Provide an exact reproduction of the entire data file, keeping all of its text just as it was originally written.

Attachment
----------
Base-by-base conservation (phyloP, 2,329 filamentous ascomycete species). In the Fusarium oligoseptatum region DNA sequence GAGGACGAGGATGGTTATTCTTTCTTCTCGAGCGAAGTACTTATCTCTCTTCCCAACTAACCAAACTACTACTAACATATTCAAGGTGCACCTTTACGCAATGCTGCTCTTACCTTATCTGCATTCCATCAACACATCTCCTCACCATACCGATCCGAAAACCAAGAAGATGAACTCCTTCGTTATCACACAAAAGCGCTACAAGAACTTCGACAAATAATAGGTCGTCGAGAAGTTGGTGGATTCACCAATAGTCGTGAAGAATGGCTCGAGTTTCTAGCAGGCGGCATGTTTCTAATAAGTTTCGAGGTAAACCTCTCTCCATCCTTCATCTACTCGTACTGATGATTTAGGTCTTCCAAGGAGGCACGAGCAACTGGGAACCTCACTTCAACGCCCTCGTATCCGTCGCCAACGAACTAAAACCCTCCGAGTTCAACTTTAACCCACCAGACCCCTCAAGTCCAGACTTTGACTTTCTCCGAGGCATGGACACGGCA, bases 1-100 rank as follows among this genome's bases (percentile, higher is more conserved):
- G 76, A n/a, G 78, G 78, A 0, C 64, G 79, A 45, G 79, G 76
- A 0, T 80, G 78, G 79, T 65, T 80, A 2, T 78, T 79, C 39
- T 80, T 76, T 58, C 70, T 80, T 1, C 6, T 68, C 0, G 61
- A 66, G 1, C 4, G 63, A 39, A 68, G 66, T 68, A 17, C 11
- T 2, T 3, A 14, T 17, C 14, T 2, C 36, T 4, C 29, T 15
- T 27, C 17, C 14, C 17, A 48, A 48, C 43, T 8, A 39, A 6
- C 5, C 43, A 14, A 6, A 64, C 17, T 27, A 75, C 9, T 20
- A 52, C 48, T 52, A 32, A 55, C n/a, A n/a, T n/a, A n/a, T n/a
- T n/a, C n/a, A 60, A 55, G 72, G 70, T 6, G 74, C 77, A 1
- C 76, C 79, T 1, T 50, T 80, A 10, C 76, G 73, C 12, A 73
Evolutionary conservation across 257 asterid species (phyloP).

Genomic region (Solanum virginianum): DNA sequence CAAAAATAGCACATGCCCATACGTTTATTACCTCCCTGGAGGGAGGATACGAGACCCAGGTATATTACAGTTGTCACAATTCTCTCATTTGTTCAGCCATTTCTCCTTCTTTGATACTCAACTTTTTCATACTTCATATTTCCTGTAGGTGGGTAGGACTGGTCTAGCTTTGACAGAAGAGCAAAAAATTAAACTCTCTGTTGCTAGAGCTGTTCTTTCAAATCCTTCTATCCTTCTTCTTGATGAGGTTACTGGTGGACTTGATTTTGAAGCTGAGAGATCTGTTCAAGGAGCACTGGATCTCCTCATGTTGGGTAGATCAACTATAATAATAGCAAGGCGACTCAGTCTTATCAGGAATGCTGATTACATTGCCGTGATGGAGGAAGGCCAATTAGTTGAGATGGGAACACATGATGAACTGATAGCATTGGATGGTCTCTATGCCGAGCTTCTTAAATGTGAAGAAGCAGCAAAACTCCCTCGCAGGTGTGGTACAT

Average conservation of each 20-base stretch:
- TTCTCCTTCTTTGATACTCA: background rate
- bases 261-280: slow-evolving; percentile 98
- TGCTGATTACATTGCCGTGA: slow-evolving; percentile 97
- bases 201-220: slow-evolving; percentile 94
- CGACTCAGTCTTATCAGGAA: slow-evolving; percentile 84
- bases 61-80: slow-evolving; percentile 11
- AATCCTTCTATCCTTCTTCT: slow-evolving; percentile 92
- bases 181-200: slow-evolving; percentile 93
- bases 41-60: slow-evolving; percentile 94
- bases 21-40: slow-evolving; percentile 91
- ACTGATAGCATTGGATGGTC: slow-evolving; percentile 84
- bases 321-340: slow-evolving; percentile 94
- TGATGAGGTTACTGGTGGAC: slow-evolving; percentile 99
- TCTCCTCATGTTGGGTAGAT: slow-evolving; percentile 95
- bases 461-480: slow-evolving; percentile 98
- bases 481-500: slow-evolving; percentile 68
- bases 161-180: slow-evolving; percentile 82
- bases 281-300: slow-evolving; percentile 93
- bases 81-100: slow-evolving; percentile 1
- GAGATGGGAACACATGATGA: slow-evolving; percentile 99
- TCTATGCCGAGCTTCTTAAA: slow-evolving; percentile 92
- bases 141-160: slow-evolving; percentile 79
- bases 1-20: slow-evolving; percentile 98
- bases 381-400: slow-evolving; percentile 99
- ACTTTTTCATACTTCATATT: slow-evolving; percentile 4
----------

Base-by-base conservation (phyloP, 2,329 filamentous ascomycete species). In the Fusarium oligoseptatum region DNA sequence GAGGACGAGGATGGTTATTCTTTCTTCTCGAGCGAAGTACTTATCTCTCTTCCCAACTAACCAAACTACTACTAACATATTCAAGGTGCACCTTTACGCAATGCTGCTCTTACCTTATCTGCATTCCATCAACACATCTCCTCACCATACCGATCCGAAAACCAAGAAGATGAACTCCTTCGTTATCACACAAAAGCGCTACAAGAACTTCGACAAATAATAGGTCGTCGAGAAGTTGGTGGATTCACCAATAGTCGTGAAGAATGGCTCGAGTTTCTAGCAGGCGGCATGTTTCTAATAAGTTTCGAGGTAAACCTCTCTCCATCCTTCATCTACTCGTACTGATGATTTAGGTCTTCCAAGGAGGCACGAGCAACTGGGAACCTCACTTCAACGCCCTCGTATCCGTCGCCAACGAACTAAAACCCTCCGAGTTCAACTTTAACCCACCAGACCCCTCAAGTCCAGACTTTGACTTTCTCCGAGGCATGGACACGGCA, bases 1-100 rank as follows among this genome's bases (percentile, higher is more conserved):
- G 76, A n/a, G 78, G 78, A 0, C 64, G 79, A 45, G 79, G 76
- A 0, T 80, G 78, G 79, T 65, T 80, A 2, T 78, T 79, C 39
- T 80, T 76, T 58, C 70, T 80, T 1, C 6, T 68, C 0, G 61
- A 66, G 1, C 4, G 63, A 39, A 68, G 66, T 68, A 17, C 11
- T 2, T 3, A 14, T 17, C 14, T 2, C 36, T 4, C 29, T 15
- T 27, C 17, C 14, C 17, A 48, A 48, C 43, T 8, A 39, A 6
- C 5, C 43, A 14, A 6, A 64, C 17, T 27, A 75, C 9, T 20
- A 52, C 48, T 52, A 32, A 55, C n/a, A n/a, T n/a, A n/a, T n/a
- T n/a, C n/a, A 60, A 55, G 72, G 70, T 6, G 74, C 77, A 1
- C 76, C 79, T 1, T 50, T 80, A 10, C 76, G 73, C 12, A 73
Evolutionary conservation across 257 asterid species (phyloP).

Genomic region (Solanum virginianum): DNA sequence CAAAAATAGCACATGCCCATACGTTTATTACCTCCCTGGAGGGAGGATACGAGACCCAGGTATATTACAGTTGTCACAATTCTCTCATTTGTTCAGCCATTTCTCCTTCTTTGATACTCAACTTTTTCATACTTCATATTTCCTGTAGGTGGGTAGGACTGGTCTAGCTTTGACAGAAGAGCAAAAAATTAAACTCTCTGTTGCTAGAGCTGTTCTTTCAAATCCTTCTATCCTTCTTCTTGATGAGGTTACTGGTGGACTTGATTTTGAAGCTGAGAGATCTGTTCAAGGAGCACTGGATCTCCTCATGTTGGGTAGATCAACTATAATAATAGCAAGGCGACTCAGTCTTATCAGGAATGCTGATTACATTGCCGTGATGGAGGAAGGCCAATTAGTTGAGATGGGAACACATGATGAACTGATAGCATTGGATGGTCTCTATGCCGAGCTTCTTAAATGTGAAGAAGCAGCAAAACTCCCTCGCAGGTGTGGTACAT

Average conservation of each 20-base stretch:
- TTCTCCTTCTTTGATACTCA: background rate
- bases 261-280: slow-evolving; percentile 98
- TGCTGATTACATTGCCGTGA: slow-evolving; percentile 97
- bases 201-220: slow-evolving; percentile 94
- CGACTCAGTCTTATCAGGAA: slow-evolving; percentile 84
- bases 61-80: slow-evolving; percentile 11
- AATCCTTCTATCCTTCTTCT: slow-evolving; percentile 92
- bases 181-200: slow-evolving; percentile 93
- bases 41-60: slow-evolving; percentile 94
- bases 21-40: slow-evolving; percentile 91
- ACTGATAGCATTGGATGGTC: slow-evolving; percentile 84
- bases 321-340: slow-evolving; percentile 94
- TGATGAGGTTACTGGTGGAC: slow-evolving; percentile 99
- TCTCCTCATGTTGGGTAGAT: slow-evolving; percentile 95
- bases 461-480: slow-evolving; percentile 98
- bases 481-500: slow-evolving; percentile 68
- bases 161-180: slow-evolving; percentile 82
- bases 281-300: slow-evolving; percentile 93
- bases 81-100: slow-evolving; percentile 1
- GAGATGGGAACACATGATGA: slow-evolving; percentile 99
- TCTATGCCGAGCTTCTTAAA: slow-evolving; percentile 92
- bases 141-160: slow-evolving; percentile 79
- bases 1-20: slow-evolving; percentile 98
- bases 381-400: slow-evolving; percentile 99
- ACTTTTTCATACTTCATATT: slow-evolving; percentile 4